The world has this problem, where all of the stories being told are about heterosexual, white, cis men. I’m not going to get statistical on you, because I’m sure you’ve seen it before. The podcasting community is where you find the people who are changing that.
Radio, and by extension audio fiction, is described by Dr. Guy Starkey as a ‘friend who is telling me what I cannot see’. However, when it comes to making immersive sound design, a different definition is needed. It is not a matter of simply leading a listener by the hand and describing the things he sees, it is to instead to create an accessible version of someone else's reality; someone else’s understanding of the world, one that is immersive, textured and real. Therefore, the description of immersive sound design might be a ‘friend who lets me wear their brain as a hat.’ In this article I will attempt to unpack how I make immersive sound design with my handy dandy step by step guide to turning a brain into a hat.
When one is fortunate enough to attend a banquet, one is given to certain expectations. The meal is to be rich and delicious, well-balanced so that each course does not erase the tastes of the other, but instead enhances them. An amuse-bouche inflames the palate without satiating it, a lighter soup or salad leads into a heavy, meaty main course. And of course, there’s the promise of dessert at the end, one final sweet treat to send you home full and content.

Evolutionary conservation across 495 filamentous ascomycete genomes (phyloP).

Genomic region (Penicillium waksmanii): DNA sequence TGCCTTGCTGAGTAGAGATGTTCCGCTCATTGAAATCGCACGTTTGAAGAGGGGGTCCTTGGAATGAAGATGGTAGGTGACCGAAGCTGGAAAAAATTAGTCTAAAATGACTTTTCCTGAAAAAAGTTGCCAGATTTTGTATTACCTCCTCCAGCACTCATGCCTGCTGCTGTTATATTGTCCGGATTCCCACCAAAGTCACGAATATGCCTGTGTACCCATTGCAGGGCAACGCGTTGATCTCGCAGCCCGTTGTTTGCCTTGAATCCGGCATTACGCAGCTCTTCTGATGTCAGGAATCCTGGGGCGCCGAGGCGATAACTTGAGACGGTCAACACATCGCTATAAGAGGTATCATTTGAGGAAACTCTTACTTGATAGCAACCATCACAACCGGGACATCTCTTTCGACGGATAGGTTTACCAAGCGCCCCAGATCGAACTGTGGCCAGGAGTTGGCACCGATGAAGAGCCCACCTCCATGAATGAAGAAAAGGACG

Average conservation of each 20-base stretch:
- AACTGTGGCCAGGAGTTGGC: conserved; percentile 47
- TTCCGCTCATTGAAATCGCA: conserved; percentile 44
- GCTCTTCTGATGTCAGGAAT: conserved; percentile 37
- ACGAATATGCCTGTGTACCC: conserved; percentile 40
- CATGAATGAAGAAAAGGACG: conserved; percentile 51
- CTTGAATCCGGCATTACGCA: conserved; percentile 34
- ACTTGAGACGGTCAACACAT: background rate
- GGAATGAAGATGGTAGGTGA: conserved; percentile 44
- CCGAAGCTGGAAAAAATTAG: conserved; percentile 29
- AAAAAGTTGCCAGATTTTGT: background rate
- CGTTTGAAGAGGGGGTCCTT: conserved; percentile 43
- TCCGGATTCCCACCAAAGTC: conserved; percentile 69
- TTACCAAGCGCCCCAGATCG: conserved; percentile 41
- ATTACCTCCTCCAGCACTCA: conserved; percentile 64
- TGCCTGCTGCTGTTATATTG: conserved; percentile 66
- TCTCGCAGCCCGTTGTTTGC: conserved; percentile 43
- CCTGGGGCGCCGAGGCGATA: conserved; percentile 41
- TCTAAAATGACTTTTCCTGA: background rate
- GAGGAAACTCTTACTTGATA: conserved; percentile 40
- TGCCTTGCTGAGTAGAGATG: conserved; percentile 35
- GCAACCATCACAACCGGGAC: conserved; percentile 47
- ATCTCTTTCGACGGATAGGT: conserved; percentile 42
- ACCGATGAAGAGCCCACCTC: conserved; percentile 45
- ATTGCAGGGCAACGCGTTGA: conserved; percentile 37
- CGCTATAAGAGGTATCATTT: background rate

If you were to have talked to me a bit over a year ago and asked me about podcasts, I would have just shrugged and said that one of my friends was really into them and that would have been the extent of my knowledge. I really only thought of podcasts as information streams, since that is what my friend listened to. They were simply an audio medium to learn stuff from.
I started listening to podcasts about five years ago, back when I was a tiny high schooler. I started in the most stereotypical way: listening to Welcome to Night Vale. I quickly fell in love, listening to it with my mom as we painted my room bright purple. I even got to go to one of their live shows (I still have the t-shirt). But I never strayed past Night Vale’s borders. I didn’t really feel the need to.
“A rising tide lifts all ships.”
I have heard this phrase hundreds of times since I have become involved in the audio drama community. It is repeated as we celebrate successes, as we strategize, as we mentor others. But what does it mean and why is the idea behind it so important to so many audio drama creators?
“YOU KNOW WHAT, LET’S MAKE A DUNGEONS AND DRAGONS PODCAST,” I announced, tipsy at a corporate happy hour at the rundown Irish pub, Jack Doyle’s. The job I was working, which gave me two whiskey gingers for my trouble, was a drag, but at least I worked with two guys who loved D&D just as much as I did. And I had a friend who I had roped into another game, so why not? Sure, I had never run a full-fledged campaign before, or never ran my own podcast, or even really knew what I was doing. But it sounded fun and I really wanted to put a Danny-Zuko-style talking gargoyle on a microphone.